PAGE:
So after several days of adding to a JavaScript Coding Standards document explaining Design Patterns at my most recent job, it got me to thinking ‘how can I protect the code yet not loose any flexibility that the Module Pattern provides?‘ It’s one of those problems you think about when you go to sleep and are still going at it when you awake at sunrise and stubbornly refuse to get up despite your brain saying ‘get at it lad’ just to add to the encouragement from your bladder. Like many problems you fiddle about with code constantly hitting F5 in your browser as your brain goes into overdrive as it is fully convinced this has to be possible!  Then the solution hits you and you exclaim to yourself ‘man that’s so f’ing obvious and simple what was I thinking!!‘.  The solution is wrap your singleton in an anonymous function – duh! So here you go enjoy:

(function(){

	var myApp =function(){
		//add your application code here as you normally would
	}();

}());

Yes its that simple!  In essence wrap your application in an anonymous function.  So long as all of your child classes within myApp reference myApp.whatever then no problem.  Give it a try then hit your page with Firebug or any other dev tool and look in vain for myApp, you will not find it.

But this introduces a problem.  Your busy working on your highly complex web app and you need to be able to do console.log statements to my app. Well no problem:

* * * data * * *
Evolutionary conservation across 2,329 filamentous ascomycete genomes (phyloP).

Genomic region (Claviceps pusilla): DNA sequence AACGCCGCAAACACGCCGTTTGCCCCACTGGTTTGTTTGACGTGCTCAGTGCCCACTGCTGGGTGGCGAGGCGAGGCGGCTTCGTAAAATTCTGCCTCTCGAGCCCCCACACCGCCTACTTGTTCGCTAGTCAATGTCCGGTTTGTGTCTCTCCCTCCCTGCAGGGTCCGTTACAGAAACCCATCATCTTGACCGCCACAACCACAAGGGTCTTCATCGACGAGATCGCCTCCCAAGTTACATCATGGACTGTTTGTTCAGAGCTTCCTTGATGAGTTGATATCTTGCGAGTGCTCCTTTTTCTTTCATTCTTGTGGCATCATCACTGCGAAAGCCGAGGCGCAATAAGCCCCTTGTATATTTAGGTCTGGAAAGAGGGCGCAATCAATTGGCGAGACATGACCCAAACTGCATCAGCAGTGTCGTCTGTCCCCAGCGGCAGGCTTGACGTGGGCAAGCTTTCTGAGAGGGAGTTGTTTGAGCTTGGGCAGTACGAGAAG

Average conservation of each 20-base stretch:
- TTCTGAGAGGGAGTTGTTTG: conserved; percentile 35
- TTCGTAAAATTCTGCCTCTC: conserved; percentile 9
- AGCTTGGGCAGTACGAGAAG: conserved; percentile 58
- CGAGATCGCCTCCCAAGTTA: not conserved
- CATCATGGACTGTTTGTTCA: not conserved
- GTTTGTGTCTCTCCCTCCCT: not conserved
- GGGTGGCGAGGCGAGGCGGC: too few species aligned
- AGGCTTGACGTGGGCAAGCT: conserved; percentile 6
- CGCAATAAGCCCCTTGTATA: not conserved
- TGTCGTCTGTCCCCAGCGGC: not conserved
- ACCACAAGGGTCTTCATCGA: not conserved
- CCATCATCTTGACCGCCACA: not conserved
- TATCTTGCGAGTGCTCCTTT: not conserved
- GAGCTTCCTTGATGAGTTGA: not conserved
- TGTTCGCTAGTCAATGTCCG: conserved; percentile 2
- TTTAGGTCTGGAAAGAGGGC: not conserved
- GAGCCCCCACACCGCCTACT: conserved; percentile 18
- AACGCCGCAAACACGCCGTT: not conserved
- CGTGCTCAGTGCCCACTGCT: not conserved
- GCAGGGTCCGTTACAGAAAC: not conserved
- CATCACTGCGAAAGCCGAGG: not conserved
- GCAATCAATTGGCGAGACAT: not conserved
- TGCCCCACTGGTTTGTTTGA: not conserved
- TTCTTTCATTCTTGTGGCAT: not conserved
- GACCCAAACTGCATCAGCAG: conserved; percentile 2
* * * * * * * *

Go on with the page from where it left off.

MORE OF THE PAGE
(function(){

	var DEBUG = true,

	var myApp =function(){
		//add your application code here as you normally would
	}();

	if(DEBUG){
		window.MyApp=myApp
	}
}());

Now you can debug to your hearts content and when ready for the big release set your DEBUG switch to false.  So now the next issue, ‘ya that’s all very nice Keith but I NEED to expose some of my methods for consumption by 3rd parties‘.  Again very simple:

(function(){

	var DEBUG = true,
	EXPOSED_NS = 'ForTheCosumer';

	var myApp =function(){
		//add your application code here as you normally would
		return {
			DoSomething 	: function(){},
			DoSomethingElse : function(){}
		}
	}();

	// expose my public methods
	window[EXPOSED_NS]={
		doSomething 	: myApp.DoSomething,
		doSomethingElse	: myApp.DoSomethingElse
	};

	if(DEBUG){
		window.MyApp=myApp
	}
}());

So thats about all there is to it.  In my next post I will deal with another contentious issue with the Module Pattern. Code segmentation into separate files and how to get them into your now hidden application.

Cheers

Keith